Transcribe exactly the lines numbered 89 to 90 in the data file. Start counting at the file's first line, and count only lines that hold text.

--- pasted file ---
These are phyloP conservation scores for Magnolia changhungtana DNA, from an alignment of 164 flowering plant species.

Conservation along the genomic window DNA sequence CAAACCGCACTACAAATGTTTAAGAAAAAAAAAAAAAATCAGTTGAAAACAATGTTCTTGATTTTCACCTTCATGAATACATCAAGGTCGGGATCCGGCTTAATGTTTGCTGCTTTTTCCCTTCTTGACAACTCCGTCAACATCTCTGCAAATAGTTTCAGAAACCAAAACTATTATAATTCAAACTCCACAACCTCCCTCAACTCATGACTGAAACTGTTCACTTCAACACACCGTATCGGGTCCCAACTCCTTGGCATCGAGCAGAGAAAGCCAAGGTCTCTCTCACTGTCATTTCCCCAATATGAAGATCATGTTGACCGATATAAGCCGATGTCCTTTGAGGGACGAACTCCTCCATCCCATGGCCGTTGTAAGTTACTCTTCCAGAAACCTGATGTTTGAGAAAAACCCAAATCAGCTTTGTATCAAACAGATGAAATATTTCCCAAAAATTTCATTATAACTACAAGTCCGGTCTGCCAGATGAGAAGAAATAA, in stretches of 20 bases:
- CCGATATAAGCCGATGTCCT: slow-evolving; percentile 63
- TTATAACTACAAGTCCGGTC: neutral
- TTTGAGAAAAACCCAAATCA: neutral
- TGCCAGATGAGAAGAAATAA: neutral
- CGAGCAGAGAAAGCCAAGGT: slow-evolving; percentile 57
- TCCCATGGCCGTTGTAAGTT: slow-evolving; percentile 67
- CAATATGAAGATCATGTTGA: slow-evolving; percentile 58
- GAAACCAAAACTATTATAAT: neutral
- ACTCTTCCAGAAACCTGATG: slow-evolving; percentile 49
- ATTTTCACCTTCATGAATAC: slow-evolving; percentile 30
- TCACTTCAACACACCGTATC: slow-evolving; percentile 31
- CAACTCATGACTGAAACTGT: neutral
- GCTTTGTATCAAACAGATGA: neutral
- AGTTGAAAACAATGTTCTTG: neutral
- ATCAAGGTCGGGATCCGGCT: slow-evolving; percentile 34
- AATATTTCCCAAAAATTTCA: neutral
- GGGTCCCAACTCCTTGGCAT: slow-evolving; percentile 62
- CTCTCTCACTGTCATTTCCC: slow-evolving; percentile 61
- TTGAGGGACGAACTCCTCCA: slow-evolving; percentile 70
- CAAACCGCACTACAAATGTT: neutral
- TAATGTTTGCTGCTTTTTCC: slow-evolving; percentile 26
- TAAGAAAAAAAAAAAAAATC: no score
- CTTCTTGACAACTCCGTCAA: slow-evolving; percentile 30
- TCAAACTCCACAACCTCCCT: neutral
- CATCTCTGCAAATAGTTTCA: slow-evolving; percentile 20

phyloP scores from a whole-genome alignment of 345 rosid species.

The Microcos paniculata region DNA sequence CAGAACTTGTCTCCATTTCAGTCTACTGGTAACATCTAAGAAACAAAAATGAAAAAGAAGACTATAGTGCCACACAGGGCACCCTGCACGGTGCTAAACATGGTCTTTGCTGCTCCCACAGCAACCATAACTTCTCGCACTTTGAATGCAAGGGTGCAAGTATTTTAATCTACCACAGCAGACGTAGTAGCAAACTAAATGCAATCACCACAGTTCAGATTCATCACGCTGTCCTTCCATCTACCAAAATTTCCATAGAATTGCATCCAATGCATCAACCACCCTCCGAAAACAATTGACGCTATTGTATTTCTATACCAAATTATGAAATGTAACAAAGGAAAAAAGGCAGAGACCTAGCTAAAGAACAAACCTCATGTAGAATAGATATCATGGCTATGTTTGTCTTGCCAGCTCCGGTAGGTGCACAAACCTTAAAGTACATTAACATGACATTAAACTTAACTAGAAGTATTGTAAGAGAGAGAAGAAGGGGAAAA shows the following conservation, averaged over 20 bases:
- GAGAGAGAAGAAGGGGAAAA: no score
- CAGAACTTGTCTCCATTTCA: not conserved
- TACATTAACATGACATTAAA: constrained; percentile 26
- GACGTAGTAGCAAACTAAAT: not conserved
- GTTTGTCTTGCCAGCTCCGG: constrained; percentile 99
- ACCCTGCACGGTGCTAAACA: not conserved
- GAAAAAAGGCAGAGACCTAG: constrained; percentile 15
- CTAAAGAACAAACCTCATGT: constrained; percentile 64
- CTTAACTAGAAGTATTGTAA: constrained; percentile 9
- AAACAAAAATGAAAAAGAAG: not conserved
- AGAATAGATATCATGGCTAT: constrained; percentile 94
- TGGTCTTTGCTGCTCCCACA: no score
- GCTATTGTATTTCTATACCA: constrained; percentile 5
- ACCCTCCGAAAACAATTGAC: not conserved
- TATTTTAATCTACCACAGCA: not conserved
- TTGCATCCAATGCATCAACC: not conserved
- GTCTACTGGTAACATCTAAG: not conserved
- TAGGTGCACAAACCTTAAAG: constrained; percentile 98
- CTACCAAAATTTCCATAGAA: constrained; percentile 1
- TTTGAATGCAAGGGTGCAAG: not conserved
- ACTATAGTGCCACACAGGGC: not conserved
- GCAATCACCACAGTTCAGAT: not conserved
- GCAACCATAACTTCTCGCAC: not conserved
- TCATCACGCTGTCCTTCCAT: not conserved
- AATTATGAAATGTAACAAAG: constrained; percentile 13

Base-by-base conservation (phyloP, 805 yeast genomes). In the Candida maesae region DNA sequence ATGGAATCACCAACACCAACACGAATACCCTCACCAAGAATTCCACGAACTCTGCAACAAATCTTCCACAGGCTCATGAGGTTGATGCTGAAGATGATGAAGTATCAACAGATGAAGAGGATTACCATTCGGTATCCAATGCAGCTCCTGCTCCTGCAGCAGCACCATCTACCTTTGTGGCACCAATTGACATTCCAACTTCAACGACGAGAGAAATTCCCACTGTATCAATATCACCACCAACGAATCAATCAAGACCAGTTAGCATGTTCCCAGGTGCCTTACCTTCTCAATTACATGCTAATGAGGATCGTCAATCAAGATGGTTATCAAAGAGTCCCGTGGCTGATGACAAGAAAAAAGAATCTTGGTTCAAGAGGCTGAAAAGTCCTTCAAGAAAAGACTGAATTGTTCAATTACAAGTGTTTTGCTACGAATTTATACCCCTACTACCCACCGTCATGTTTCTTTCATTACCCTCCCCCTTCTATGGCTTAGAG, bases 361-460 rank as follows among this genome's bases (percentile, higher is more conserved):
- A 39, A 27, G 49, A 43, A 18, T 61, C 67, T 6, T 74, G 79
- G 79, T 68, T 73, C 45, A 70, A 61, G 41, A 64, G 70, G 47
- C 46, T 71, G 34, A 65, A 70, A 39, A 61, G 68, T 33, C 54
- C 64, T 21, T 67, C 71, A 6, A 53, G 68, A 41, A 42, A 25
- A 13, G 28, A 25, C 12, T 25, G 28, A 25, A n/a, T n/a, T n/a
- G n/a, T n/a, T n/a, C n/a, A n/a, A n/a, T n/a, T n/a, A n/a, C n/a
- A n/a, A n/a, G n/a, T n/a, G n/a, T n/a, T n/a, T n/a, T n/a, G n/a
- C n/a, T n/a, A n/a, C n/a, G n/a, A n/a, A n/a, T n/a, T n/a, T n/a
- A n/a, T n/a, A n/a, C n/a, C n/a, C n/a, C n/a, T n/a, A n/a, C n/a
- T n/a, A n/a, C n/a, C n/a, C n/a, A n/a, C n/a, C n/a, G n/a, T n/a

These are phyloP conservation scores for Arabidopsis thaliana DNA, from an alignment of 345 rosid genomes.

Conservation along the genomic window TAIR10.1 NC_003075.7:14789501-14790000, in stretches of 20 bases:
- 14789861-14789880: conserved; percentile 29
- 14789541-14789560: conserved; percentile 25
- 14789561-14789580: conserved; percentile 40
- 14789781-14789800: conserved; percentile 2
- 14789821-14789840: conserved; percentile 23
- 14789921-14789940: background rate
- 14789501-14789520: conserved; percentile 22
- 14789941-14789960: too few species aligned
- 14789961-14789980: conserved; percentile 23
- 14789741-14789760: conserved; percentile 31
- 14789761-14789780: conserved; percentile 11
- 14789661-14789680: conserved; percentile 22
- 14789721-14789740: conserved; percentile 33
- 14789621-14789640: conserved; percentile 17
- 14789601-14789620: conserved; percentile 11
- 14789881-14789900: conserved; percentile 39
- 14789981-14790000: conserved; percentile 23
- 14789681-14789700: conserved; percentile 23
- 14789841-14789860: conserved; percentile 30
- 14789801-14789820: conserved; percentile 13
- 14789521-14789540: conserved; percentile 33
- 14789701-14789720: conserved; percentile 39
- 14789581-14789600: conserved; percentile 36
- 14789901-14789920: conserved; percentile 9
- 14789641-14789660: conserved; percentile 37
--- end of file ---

- 14789701-14789720: conserved; percentile 39
- 14789581-14789600: conserved; percentile 36